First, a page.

Northwestern University and Evanston's Only Daily News Source Since 1881

The Daily Northwestern

Northwestern University and Evanston's Only Daily News Source Since 1881

The Daily Northwestern

Northwestern University and Evanston's Only Daily News Source Since 1881

The Daily Northwestern


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Election ’08: City voters make their picks

From Grosse Point Lighthouse to Howard Street, novice voters to voting veterans, the message from Evanston citizens was clear: this election is different.

“It’s Super Tuesday, and every vote counts,” said Evanston nurse Joyce Woods, who polled at the Fleetwood-Jourdain Community Center, 1655 Foster St.

Woods, 53, said she has been a regular voter for 35 years, but this one was special.

“This is a grassroots election,” she said. “We’re tired, we’re broke, we’re hungry, we’re sick of it.”

Jeneca Thomas voted for the first time Tuesday at the Evanston Police Department outpost, 633 Howard St. The 18-year-old echoed Woods’ sentiments, summing up her reason for voting in one loud, vehement syllable: “Bush!”

“George Bush is the worst president that I’ve ever seen in the time that I’ve been alive,” she said. “Obama is good, and we need a black president. We don’t need another Clinton.”

The Democratic presidential primary brought most voters to the polls on Tuesday. States across the country, 24 in total, cast ballots in Republican and Democratic primaries or caucuses.

The presidential primary was the first thing on voters’ minds Tuesday afternoon. According to poll workers at the bustling EPD outpost, many participants only voted for a presidential candidate, ignoring the referendums and other candidates on the ballot.

Marcellina Horne said she didn’t know enough about certain issues on the ballot, and that it was more important to get her preferred candidate into the White House.

“I’ll vote for (local issues) in November when I have more information,” she said.

Horne cast her vote for Sen. Barack Obama, D-IL. She was hardly alone. Obama was predicted to win Illinois, his home state; the New York Times called Illinois for him Tuesday night after only 1 percent of precincts had reported their results.

Poll workers at the EPD outpost said that many of the ballots they saw were marked for Obama only.

“There’s no other word,” said Woods. “Obama, Obama, Obama, Obama, Obama, Obama.”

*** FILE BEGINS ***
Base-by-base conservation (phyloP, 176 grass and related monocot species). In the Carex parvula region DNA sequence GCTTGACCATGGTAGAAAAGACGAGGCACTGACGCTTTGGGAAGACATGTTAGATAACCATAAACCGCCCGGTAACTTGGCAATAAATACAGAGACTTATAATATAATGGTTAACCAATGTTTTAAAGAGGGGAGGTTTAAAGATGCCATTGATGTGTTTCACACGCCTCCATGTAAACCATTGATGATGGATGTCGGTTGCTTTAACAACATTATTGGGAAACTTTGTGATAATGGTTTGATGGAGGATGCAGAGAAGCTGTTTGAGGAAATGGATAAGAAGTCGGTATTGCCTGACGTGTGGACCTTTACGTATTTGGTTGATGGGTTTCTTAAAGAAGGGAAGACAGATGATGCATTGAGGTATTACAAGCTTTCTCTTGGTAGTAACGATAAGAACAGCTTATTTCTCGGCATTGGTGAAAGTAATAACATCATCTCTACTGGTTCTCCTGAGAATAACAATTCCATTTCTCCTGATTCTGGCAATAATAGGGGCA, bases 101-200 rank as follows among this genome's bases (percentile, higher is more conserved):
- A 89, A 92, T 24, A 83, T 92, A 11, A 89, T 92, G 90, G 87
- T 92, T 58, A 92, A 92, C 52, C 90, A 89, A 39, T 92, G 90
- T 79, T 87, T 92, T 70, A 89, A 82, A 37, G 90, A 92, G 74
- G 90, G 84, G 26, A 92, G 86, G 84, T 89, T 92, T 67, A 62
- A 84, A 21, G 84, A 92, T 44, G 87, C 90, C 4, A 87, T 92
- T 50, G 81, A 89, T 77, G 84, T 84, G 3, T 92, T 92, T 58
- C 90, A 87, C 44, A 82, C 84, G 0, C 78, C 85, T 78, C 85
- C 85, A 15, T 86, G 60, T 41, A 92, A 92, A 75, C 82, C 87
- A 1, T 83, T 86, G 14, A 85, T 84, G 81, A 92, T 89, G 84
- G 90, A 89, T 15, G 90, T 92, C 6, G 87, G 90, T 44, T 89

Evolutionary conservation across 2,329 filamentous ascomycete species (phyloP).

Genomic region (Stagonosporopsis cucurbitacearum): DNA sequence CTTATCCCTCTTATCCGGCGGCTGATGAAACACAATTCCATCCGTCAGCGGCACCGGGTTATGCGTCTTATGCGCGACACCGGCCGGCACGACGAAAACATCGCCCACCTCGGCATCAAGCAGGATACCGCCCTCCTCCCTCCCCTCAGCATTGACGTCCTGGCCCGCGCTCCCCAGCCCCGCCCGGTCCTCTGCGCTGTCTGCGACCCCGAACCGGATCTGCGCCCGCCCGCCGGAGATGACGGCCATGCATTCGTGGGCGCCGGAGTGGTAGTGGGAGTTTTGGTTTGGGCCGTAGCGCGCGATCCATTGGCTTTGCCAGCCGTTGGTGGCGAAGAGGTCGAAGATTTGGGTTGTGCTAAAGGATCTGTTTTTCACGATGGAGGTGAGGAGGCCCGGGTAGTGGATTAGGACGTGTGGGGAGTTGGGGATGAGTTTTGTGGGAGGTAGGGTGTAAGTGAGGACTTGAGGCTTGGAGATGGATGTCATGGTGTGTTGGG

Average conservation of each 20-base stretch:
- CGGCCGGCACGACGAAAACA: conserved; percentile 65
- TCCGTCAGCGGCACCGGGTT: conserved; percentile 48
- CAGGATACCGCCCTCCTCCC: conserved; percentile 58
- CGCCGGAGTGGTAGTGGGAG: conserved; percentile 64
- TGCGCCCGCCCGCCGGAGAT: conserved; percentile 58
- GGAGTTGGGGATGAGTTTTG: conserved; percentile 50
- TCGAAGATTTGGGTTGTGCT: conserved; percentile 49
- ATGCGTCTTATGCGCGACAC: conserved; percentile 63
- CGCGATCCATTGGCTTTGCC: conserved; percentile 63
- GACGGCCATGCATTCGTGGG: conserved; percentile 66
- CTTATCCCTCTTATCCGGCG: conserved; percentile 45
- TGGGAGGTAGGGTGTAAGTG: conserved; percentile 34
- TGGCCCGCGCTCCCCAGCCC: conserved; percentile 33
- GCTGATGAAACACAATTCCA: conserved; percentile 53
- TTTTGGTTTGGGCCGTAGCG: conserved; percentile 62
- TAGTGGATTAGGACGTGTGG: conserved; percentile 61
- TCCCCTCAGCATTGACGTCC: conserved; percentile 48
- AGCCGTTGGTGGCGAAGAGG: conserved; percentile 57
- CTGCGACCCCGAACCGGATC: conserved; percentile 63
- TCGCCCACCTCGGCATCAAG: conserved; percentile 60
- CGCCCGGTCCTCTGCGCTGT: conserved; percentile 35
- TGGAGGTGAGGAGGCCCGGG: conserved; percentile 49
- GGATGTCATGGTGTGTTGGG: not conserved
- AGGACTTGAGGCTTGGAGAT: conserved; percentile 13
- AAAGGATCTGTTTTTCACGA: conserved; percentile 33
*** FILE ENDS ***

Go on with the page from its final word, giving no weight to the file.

Ed Schaefer voted at the EPD outpost for Obama, citing the candidate’s “freshness” as the major draw.

“Given the excitement of changing the regime … he doesn’t strike me as your typical politician,” he said.

Many voters said healthcare, the Iraq war and the economy impacted their votes. There was a smaller but loyal contingent of voters who came to the polls in support of local Evanston issues.

Diane Brown, who polled at Fleetwood-Jourdain, said some issues important to her included battered women, the homeless and veterans.

“Oh, and streetlights,” Brown said. “That’s my main concern.”

Evanston firefighter Ryan Roeder stood outside Parkes Hall, 1870 Sheridan Rd., Tuesday distributing flyers in support of a tax referendum that would raise real estate transfer taxes to help pay for the firefighter and police pension fund.

“We’ve been doing this kind of stuff for a couple weeks, at CTA stops, at public places. We’ve gotten a good response,” he said. “We’re just trying to get it done. We’re going to do anything that it takes.”

Not everyone who voted cast their ballot on Tuesday, however. According to a press release from the Cook County Clerk, about 60,000 voters voted early or absentee.

“We have record numbers registered for a presidential primary in the Cook County suburbs at over 1.35 million voters,” said David Orr, the Cook County Clerk in a press release.

EPD outpost voter LaTonya Masih said that if enough people make it out to the polls, change will be inevitable.

“If people pull other people (to vote) it will make a difference,” she said.

Reach Megan Crepeau at [email protected]

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Election ’08: City voters make their picks